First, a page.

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Is the core principle that guides evolution conservation or non conservation?


I completely disagree on a visceral level with this statement as I understand it:

"Mutations or other causal differences will allow us to stress that "non conservation principles" are at the core of evolution, in contrast to physical dynamics, largely based on conservation principles as symmetries."

From a recently published paper at arxiv.

Completely wrong, continuous conservation is precisely why evolution is happening and precisely why it seems pseudorandom over a large set of interacting forms. The large size of the phase space in terms of changing inter-related emergence hides this underlying continuous conservation.

I posit, It's the same reason why computer code of a given complexity tends to look the same way as an evolved organism...like a seemingly hodge podge construction but one that works and does so because a continuous process of conservation was undertaken as it developed.

I've written a bit about this connection between code conservation and evolution. A symmetry I first observed in the 90's when I started to learn OO code but had a good understanding of biology and genetics.:

http://sent2null.blogspot.com/2008/02/on-origins-of-comlexity-in-life.html

http://sent2null.blogspot.com/2012/03/humans-locomotionwhy-bipedality-robots.html

Now it is one thing to note the process and then note that as it proceeds and as the complexity of the system increased the ability to be highly conservative from step to step goes DOWN (which it does as the phase space becomes more complex to identify and utilize previously utilized adaptations). The same is precisely true in computer code, a point comes where the cost of doing something from scratch is lower than the cost of searching for existing solutions in the corpus of the work...in the part of code this is done by a human agent.

In evolution it is done by no agent..simply the proximal dynamics (in the form of physio-chemical energy conservation between components of the biological system) either finding it easier to appropriate some near by molecule through some chance interaction or being incapable of doing so if said molecule is not physio-chemically proximal to it. That's it...nothing all...still conservative but the scale of proximity is what creates the illusion of non conservation for potential interactions between objects that are more physio-chemically distal to one another.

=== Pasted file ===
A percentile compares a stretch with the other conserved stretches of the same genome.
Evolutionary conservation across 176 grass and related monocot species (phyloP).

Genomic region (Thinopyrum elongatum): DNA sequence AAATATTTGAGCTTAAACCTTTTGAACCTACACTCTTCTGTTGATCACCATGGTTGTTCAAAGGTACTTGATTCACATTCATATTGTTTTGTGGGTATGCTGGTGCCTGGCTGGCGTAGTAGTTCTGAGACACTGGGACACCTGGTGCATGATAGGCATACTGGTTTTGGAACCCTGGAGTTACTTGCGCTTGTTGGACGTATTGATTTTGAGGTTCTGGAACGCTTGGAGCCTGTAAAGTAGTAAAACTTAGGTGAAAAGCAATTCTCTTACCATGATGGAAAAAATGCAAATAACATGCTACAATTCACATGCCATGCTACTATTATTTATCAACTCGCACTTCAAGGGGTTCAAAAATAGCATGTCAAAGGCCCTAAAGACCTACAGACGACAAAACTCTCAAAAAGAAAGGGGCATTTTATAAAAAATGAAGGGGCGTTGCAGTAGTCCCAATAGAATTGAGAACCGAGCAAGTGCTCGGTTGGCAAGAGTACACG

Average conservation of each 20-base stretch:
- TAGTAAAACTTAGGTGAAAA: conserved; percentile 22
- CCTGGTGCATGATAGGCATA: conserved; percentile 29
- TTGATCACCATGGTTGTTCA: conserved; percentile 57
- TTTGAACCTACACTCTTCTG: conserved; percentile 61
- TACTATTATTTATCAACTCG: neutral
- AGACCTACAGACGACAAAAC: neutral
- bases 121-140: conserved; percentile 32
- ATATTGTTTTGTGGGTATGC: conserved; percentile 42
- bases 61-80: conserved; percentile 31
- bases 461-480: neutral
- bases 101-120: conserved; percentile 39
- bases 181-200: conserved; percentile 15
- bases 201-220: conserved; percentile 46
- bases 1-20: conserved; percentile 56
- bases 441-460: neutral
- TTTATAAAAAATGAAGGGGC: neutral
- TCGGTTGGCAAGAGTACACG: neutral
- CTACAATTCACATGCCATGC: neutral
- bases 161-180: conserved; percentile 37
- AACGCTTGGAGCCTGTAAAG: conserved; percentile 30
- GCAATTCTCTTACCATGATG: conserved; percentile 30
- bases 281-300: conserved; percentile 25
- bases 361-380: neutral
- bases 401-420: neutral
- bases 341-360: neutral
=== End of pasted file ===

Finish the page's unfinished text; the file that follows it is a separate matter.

I think the authors are being confused by the very fast way that the underlying physio- chemical conservation principles blow up to apparent chaos in the number of interacting and mutating agents and systems. That is just not the same as saying that non conservation principles are at "the core" of evolution...physio-chemical interaction is what induces mutation....without some closeness of entities new forms simply will not arise between disparate systems. A mutation in a cat is not going to trigger a mutation in a bird in the tree...not now, not ever. Fully understanding why explains the gross error of at least that statement above in this paper in my view.

Interestingly in the paper:

"They have an internal, permanently reconstructed autonomy, in Kant’s
sense, or Varela’s autopoiesis, that gives them an ever changing, yet “inertial” structural stability.
They achieve a closure in a task space by which they reproduce, and evolve and adapt by processes
alone or together out of the indefinite and unorderable set of uses, of finding new uses to sustain
this in the ongoing evolution of the biosphere."

Don't they see that this emergent extended interaction space which indeed is indefinite and unorderable in uses only exists because of those physio-chemical proximal mutation events? Maybe we are disagreeing more in their word use at seeming to state that the underlying  energy conservation is not the heart of the process as if there were no conservation of energy there would be no mutational evolution to speak of, the system would fall apart before it could use the induced vector of a possibly preferential mutation...as the entire system would be falling apart rather than falling together.

So I agree with them that at the emergent level there is a state transition, the interaction of the systems create new dynamics that seem almost completely random and unpredictable in the variation they can produce, however all that structure only exists because of tight constraints at the physio-chemical level inside the interacting cell and structures as mutations occur between "near by" entities and are highly constrained by physics to observe conservation of energy principles. Think again on the example given above on the mutation in the cat it is the key idea in my view.

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